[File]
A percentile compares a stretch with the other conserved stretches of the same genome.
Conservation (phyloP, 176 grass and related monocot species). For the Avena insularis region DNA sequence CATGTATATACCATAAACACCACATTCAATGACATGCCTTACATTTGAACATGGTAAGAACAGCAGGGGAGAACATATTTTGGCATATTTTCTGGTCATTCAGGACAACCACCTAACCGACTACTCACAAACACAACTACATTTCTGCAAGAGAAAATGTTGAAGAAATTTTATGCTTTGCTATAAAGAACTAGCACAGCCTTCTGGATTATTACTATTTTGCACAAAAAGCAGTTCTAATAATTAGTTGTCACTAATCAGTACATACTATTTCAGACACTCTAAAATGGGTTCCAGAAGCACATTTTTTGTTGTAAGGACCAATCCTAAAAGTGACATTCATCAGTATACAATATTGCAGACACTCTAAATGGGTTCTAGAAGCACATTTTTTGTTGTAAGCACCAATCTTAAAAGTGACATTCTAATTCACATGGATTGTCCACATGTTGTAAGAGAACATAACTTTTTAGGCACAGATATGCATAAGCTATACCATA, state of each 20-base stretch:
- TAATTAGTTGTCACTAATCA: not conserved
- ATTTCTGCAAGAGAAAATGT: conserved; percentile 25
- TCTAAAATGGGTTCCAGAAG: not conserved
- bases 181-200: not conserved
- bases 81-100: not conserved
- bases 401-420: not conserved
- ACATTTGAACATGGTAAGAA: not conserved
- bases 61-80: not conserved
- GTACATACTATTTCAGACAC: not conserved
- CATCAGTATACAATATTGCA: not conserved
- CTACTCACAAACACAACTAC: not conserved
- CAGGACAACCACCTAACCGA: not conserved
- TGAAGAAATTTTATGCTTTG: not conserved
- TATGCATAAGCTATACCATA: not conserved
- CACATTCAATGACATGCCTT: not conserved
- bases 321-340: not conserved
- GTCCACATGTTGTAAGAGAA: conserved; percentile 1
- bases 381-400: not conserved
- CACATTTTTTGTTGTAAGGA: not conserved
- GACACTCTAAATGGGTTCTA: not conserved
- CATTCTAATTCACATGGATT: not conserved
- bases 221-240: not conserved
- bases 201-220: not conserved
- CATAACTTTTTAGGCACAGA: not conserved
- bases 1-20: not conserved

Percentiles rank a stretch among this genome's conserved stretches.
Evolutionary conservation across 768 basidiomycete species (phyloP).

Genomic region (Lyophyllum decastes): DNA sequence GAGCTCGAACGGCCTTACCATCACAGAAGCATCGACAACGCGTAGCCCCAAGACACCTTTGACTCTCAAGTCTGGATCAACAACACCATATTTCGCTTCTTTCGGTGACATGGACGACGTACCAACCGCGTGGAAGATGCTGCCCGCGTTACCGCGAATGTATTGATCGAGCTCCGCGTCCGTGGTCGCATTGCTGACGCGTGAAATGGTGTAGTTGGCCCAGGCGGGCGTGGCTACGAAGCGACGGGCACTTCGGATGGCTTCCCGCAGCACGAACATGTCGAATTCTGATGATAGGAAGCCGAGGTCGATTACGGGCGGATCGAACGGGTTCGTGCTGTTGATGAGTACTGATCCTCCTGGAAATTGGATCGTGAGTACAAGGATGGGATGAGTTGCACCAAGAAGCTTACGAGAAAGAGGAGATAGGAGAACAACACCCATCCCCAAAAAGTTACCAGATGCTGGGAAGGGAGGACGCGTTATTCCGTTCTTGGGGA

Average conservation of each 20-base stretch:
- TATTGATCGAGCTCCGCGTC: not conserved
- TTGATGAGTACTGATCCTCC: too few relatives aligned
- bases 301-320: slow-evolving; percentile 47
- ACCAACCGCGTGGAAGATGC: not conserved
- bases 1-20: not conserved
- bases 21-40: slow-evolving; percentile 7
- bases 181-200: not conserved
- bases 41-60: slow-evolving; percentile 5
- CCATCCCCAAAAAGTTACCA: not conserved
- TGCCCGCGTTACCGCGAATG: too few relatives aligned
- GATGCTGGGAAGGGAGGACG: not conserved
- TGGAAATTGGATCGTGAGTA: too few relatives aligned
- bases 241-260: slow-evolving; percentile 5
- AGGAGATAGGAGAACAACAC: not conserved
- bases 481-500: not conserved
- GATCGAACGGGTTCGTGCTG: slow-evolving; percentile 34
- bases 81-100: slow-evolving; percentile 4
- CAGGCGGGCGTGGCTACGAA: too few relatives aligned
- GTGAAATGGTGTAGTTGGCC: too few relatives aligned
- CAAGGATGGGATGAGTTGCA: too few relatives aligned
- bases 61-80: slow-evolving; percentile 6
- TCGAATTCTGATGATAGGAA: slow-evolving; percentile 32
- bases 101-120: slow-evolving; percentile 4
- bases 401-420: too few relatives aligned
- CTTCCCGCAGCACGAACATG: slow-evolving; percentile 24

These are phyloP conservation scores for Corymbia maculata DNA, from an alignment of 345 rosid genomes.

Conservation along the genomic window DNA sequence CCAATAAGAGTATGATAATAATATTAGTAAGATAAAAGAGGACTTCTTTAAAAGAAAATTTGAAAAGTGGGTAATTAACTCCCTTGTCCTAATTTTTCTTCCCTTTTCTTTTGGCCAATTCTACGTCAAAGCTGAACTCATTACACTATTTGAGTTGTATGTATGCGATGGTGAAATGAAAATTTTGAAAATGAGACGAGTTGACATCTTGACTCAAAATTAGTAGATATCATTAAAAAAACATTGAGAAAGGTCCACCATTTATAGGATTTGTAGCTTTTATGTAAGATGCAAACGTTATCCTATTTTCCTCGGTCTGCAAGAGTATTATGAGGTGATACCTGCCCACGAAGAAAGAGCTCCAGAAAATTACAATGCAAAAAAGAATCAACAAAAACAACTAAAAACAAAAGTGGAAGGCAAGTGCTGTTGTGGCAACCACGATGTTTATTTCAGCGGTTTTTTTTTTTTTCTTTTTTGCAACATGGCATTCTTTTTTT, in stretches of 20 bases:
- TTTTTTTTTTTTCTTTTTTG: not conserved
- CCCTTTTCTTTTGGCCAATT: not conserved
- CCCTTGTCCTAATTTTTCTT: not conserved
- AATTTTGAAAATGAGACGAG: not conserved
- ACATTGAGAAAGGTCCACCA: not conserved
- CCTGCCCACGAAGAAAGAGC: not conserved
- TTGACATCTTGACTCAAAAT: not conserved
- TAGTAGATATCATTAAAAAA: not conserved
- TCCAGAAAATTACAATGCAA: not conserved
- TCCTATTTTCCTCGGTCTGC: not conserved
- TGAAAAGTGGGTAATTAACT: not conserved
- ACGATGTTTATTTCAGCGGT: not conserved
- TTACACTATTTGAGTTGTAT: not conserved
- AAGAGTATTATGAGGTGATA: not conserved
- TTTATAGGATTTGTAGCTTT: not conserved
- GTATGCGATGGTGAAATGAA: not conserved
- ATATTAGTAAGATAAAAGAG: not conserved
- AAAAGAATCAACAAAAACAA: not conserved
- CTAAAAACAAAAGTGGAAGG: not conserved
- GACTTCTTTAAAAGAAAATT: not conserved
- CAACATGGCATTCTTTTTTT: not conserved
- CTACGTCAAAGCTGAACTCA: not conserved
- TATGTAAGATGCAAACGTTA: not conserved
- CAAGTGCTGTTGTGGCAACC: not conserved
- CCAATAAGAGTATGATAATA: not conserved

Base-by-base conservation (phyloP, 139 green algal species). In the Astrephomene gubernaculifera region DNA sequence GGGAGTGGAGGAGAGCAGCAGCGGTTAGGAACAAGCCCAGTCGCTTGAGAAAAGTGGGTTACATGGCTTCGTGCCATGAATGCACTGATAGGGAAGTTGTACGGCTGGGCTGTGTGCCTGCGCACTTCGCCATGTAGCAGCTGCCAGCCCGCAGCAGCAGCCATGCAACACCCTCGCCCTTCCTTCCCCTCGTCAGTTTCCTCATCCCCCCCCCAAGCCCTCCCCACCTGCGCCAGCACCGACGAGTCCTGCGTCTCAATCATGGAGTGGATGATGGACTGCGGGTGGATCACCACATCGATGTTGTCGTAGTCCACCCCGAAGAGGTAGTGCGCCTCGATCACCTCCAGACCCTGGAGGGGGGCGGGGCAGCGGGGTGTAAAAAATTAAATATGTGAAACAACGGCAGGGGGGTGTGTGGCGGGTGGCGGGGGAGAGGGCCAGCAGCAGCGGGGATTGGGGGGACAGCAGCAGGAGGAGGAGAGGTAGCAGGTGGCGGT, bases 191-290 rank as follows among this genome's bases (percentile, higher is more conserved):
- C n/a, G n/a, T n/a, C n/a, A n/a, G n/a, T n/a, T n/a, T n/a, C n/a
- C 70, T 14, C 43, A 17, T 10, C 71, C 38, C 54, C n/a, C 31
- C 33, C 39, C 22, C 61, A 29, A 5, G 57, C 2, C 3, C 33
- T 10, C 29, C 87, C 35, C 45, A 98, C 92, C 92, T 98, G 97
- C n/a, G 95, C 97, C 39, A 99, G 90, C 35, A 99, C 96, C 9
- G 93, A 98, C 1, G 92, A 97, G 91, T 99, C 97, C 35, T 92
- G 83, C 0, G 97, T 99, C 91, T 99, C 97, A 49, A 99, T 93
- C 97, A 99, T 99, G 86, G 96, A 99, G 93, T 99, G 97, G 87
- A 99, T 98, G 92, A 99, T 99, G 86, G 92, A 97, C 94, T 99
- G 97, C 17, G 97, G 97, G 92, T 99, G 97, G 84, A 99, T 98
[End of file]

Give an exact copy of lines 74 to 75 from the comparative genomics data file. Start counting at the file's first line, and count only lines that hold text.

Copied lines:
- GTATGCGATGGTGAAATGAA: not conserved
- ATATTAGTAAGATAAAAGAG: not conserved